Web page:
Monitoring the continued absence of local transmission on border regions of Yunnan Province using novel serological markers of exposure to P. vivax infections

This joint PhD project will be based at the Shanghai Jiao Tong University with a minimum 12 month stay at The University of Melbourne. Please note the deadlines associated with SJTU admission eligibility and requirements.

Project description
Yunnan Province was the last malaria area in China. Given it borders endemic areas in Myanmar and Laos, monitoring of introduced infections is essential to keep it malaria free. We recently developed serological markers that detect recent exposures to P. vivax with high precision. Here, we will transfer this assay to SJTU and confirm its ability to detect foci of local transmission using archival samples collected pre- and post-elimination, before prospectively applying it in ongoing case investigations in Yunnan. This laboratory and epidemiological project aims to confirm the use of serology for confirming the absence of local transmission.

The malaria elimination program in Yunnan offers a unique opportunity to both validate the existing serological markers of exposure for the certification of elimination as well as explore their use in the investigation of cases of malaria re-introduction and suspected local transmission.

Overall aim

Validate the use of serological markers of exposure to P. vivax to document the absence of local transmission in Yunnan.


  • Transfer the P. vivax serological marker assay to SJTU/ NIPD
  • Explore the utility of these markers to determine the decrease and eventual absence of local transmission in population in the border region of Yunnan.
  • Develop diagnostic algorithms with improved specificity in elimination settings.
  • Apply the markers to confirm the absence or not of local transmission in case investigation of suspected malaria cases.


  • Laboratory assay: Antibodies to our serological marker panel are measured using a highly multiplexed assay using the Luminex MagPIX system, which can measure titres to up to 50 antigens in as little 1ul of plasma or serum. In these assay antigens are bound to magnetic beads, incubated with plasma and labelled with a fluorescent secondary antibody. Bead are the separated on a magnetic array and the fluorescent signal measure using a high-resolution imaging system.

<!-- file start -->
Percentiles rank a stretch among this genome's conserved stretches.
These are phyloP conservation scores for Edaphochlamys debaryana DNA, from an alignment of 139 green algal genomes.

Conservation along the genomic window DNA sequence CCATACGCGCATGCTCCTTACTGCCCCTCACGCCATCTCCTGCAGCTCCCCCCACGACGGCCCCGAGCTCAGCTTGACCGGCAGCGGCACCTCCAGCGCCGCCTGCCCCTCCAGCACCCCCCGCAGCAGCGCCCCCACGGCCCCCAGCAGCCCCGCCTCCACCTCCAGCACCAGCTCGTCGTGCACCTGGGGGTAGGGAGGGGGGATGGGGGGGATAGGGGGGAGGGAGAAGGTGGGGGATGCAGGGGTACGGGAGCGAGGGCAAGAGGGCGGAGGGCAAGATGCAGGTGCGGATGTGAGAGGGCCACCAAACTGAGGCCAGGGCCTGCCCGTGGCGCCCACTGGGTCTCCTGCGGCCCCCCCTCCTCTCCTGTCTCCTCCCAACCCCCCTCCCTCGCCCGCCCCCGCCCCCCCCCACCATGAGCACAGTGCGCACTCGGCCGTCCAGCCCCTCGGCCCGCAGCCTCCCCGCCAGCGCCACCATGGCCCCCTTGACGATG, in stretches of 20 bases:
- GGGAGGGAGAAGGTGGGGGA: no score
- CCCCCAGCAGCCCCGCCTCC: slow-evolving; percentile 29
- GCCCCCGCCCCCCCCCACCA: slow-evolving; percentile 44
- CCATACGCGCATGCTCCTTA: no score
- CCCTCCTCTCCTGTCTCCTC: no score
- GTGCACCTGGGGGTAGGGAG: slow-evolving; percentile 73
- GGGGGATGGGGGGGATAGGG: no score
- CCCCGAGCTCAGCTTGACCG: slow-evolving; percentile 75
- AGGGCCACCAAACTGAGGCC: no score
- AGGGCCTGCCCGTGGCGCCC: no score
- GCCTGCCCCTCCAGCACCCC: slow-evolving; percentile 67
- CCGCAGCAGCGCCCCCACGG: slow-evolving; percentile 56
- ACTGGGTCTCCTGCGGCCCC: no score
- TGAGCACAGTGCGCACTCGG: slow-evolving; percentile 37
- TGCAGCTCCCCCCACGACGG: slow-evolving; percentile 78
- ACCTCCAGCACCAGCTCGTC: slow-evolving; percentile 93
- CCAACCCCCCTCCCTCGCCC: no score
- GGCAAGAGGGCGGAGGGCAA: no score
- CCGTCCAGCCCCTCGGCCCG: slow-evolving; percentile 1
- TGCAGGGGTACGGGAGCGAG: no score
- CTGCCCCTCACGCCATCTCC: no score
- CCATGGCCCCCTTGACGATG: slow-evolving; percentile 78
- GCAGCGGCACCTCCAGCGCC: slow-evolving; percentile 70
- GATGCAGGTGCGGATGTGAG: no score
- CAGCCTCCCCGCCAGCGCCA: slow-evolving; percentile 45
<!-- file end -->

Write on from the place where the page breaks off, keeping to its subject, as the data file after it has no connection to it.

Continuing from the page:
• Validation in archival samples: For validation, we will identify archival plasma or serum samples from cross- sectional surveys conducted in previously endemic village in the Yunnan-Myanmar border region both pre- and post- elimination, where possible in villages with several surveys conducted over time. Additional pre- /post-elimination sample sets may be available from Central China and Hainan. Such samples will be identified among the sample sets held at the School of Global Health, Chinese Center for Tropical Diseases Research-SJTUSM in Shanghai.
  • Improving diagnostic algorithm: In a first step existing algorithms will be used to classify survey participants as recently exposed or not and the prevalence compared with the prevalence of bloodstage  infections  in  the same surveys as well as the number of reported P. vivax cases in the preceding 12 months as part of routine surveillance activities. In addition, the decay of population antibody titres and prevalence will be related to time since last confirmed locally transmitted malaria cases. Current algorithms are based on random forest classifiers validated on low transmission cohorts in Thailand, Brazil and Solomon Island (Longley, White et al 2020 Nat Med, 26, 741-749). Further algorithms will be developed with higher specificity to differentiate samples from survey conducted per- and at different amounts of time after the last reported locally transmitted cases.
  • Application to case investigation: Once fully validated the assay will be used to test population-based samples collected during investigations of suspected locally transmitted malaria cases occurring in Yunnan border areas and confirm the absence of transmission in local communities.

The project will be complemented by the project Modelling the last mile to elimination: Learning from China’s successes to inform malaria elimination in the Asia-Pacific and the collaboration will ensure a successful completion of the project.

Supervision team:

Professor Xiao-Nong Zhou (Shanghai Jiao Tong University)

Prof Ivo Mueller (The University of Melbourne)

How to apply

If you are interested in this opportunity, read the application guidelines before contacting the lead supervisor.